Lessons Learned

Lessons Learned Image

The Land Mobility Service has a lot of experience and expertise in the area of collaborative farming, be that a lease, share farming, a partnership or some other arrangement like contract rearing or contract production. This has given us an insight into what works and what doesn’t and the problems that can arise, some are obvious, some less so.

  • Agreements and decisions should be documented.
  • Decisions based on price alone or price chasing never works out well
  • Respect and communication are vital.

Lessons Learned – Young Farmers

Where young farmers have ticked the following boxes, we have found that opportunities open for them:

  • Farming skills and experience whether that be in Ireland or abroad together with an ability to demonstrate this experience and track record.
  • There is NO example where a person has jumped straight in with a collaborator at a top level.
  • The farmer would need to show a track record and career path.Finance is required together with a willingness to invest and take risk.
  • Having family, previous employer or existing farmer support is very helpful. There are several examples where such support and backing has made a difference.
  • Enthusiasm for and interest in farming, you do not need to own land to be a good farmer, but you do need to be interested and committed.
  • Age, experience, and patience. Straight out of college is too early but on the other side waiting too long or being too settled restricts ability to go for an opportunity.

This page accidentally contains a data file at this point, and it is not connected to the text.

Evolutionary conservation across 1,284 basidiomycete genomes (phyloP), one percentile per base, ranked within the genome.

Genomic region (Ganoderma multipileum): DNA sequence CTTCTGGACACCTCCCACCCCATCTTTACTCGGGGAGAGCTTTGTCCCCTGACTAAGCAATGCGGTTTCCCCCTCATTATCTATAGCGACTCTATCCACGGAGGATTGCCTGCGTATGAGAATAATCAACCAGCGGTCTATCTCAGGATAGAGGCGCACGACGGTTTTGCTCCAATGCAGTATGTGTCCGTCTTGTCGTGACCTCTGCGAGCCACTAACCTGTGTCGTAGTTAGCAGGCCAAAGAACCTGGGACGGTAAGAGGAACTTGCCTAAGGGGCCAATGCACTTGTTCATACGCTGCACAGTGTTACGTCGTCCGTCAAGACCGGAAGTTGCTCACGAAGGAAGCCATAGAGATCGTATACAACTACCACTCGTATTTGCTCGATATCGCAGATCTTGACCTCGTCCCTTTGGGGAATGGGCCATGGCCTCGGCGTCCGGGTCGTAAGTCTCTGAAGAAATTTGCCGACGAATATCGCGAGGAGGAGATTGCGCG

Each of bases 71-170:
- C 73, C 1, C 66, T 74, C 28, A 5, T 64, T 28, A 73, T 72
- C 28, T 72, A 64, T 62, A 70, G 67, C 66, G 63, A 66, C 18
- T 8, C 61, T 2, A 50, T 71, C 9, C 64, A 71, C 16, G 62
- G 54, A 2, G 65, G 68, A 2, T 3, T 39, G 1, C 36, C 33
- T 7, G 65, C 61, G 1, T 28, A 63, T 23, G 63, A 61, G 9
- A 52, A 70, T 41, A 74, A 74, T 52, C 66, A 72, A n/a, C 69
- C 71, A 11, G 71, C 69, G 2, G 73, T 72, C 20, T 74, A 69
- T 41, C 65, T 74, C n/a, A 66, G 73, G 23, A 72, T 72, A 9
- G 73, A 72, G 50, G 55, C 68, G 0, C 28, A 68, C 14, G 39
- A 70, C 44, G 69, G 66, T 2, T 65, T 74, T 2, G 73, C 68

• Being considerate of the needs of the stepping back landowner and his/her family. Remember needs are far more important than wants. Being able to look at things from their perspective is very important rather than trying to tell them what they need or being unnecessarily critical.
  • Being very clear as to how you plan to operate the farm and who will be there on a daily basis.


For landowners stepping back is a major and difficult decision, it is not to be rushed. When the right person and farm plan is found the outcome is good. Successful landowners realise:

  • Stepping back with a plan is a positive move. A common mistake is waiting too long with both the farm and person deteriorating in the interim.
  • Not to over-focus on simple things like ESB, water or insurance. The agreement and facilitator will deal with all this.The new farmer will do things differently, this does not mean wrongly.
  • Every farm is different, it is about finding a plan and person that suits you and your farm. There are many options and paths.
  • The need to have a plan for their own time and have things to do.
  • The Service is there for support. Should things not be going to plan, or there are misunderstandings, or the farmer is not delivering on his / her commitments non-confrontational, early intervention and resolution works best.

Read more detail from The Land Mobility Service 2023 Booklet >>

The Land Mobility Service

The Irish Farm Centre
Bluebell, Dublin 12
Eircode: D12 YXW5


This website and any publications contained within is an information guide and is based on our understanding of current regulation and practice (April 2023).

Should you wish to pursue any of the suggestions outlined we recommend that you contact us for further information and consult with your professional advisers.

While every effort has been made to ensure accuracy the authors or publishers accepts no responsibility for errors or omissions, nor for the consequence of any action taken on the basis of the information included in this website.

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